I believe I am definitely a plantser. I tried the whole plantser thing, and while that has worked for me for short stories, writing a novel is totally different- at least for the novel I’m working on right now. It’s rather complicated to plan since the current story has a past which gives the present events purpose, but this past is revealed slowly throughout the book since both the two main protagonists and the readers assume they already know what the past is. (Spoiler: they’re wrong!) When I began writing this novel I had a vague concept and a desire for a story. So, I pantsed it and got about 8 and a half chapters as a result- but my characters and story were not the ones I knew. They weren’t part of the story I wanted to tell. It would take me a while to realize that I needed to sit down and figure out some things before I attempted writing the beginning of this story for the fourth time. Who were my characters? Where was the story heading? What was I wanting to convey to my readers? How would I convey it to them?
    Most importantly: Why does this story deserve to be told? What is its purpose?
    I don’t have all the answers yet, but now 3 years after that vague concept popped into my head in the seventh grade, I am answering those questions. I finally feel like this story could take off and fly, but I need to learn how to flap first- which is a metaphorical way of saying: I need to get more organized with my time and my thinking and realize this is hard work. True, it’s work that I love, but that story won’t magically poof on my computer screen one day. I am now a sophomore in Highschool and I am finally starting to learn- only after I had admitted that there was MUCH to learn about. This blog in many ways helped me realize that, so thank you. (Thus, I conclude this rant-like post, which I had thought would be considerably shorter. Whoops.)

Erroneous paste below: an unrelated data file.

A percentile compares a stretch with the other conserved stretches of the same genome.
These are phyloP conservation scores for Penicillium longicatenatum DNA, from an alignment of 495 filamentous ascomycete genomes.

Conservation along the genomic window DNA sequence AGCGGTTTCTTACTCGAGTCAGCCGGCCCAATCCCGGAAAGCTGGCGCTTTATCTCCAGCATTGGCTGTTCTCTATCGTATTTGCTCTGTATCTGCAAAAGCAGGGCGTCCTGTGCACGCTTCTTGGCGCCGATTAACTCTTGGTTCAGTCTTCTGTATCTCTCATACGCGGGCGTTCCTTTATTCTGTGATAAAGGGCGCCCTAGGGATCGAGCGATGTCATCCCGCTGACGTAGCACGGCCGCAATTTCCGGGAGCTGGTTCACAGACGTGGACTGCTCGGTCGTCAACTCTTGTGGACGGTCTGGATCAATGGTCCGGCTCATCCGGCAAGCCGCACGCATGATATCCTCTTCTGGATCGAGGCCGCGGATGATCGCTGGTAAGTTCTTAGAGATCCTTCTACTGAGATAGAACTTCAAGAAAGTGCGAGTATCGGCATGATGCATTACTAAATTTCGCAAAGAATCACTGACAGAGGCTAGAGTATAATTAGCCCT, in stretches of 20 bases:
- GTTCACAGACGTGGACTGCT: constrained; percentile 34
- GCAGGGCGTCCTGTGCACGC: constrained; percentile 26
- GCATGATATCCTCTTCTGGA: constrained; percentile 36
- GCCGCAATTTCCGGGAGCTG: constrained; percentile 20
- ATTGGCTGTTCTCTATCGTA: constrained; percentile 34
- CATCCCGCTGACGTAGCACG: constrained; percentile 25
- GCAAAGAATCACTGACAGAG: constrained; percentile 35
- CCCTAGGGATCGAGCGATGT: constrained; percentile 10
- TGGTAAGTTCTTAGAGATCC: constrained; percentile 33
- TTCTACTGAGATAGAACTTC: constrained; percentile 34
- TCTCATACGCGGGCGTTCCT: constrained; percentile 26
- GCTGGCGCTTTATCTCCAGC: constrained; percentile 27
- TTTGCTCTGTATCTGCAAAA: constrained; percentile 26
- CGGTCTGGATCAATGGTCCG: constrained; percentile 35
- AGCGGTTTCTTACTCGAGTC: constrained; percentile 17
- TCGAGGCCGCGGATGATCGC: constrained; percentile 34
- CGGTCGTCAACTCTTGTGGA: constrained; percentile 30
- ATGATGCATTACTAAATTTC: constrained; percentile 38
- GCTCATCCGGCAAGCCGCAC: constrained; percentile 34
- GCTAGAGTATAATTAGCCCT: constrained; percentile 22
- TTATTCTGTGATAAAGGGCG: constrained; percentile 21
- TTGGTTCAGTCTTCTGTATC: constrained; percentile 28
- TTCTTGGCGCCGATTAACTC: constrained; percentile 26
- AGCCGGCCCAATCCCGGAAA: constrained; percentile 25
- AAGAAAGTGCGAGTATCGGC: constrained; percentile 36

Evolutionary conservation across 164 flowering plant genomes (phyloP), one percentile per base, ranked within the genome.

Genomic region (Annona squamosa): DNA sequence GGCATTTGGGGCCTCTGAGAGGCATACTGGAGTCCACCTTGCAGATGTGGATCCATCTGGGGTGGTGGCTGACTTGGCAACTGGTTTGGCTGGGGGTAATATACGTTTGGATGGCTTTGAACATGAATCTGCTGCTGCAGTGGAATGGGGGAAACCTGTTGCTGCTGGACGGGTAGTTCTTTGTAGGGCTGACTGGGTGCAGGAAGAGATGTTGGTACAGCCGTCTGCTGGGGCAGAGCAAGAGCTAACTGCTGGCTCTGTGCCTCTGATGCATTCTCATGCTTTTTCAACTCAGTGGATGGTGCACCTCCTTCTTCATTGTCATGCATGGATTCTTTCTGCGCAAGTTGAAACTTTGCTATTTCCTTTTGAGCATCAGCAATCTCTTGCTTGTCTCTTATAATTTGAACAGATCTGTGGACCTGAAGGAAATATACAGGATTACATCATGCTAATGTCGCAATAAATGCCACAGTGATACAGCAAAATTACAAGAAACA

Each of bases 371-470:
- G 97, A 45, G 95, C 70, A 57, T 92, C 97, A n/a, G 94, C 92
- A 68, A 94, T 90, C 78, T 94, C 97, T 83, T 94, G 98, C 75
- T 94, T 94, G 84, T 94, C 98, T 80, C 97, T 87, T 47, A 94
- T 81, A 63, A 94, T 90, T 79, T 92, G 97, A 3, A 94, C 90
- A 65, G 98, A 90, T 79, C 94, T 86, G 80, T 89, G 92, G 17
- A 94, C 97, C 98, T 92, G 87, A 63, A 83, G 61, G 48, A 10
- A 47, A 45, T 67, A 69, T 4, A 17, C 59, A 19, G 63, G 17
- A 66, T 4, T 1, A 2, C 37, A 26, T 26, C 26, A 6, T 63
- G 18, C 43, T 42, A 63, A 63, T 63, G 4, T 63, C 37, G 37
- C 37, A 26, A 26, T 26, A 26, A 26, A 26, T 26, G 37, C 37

• themagicviolinist

      A lot of the time, just messing around with different types of planning (or not planning) is the best way to discover what works best for you. That’s great that you’re figuring things out already! Thanks for commenting! 🙂

  • Pedro Hernandez

    I am a plantser, I plan out the beginning and the end, and then write like a pantser through it

    • themagicviolinist

      Hey, that’s pretty much what I do! 🙂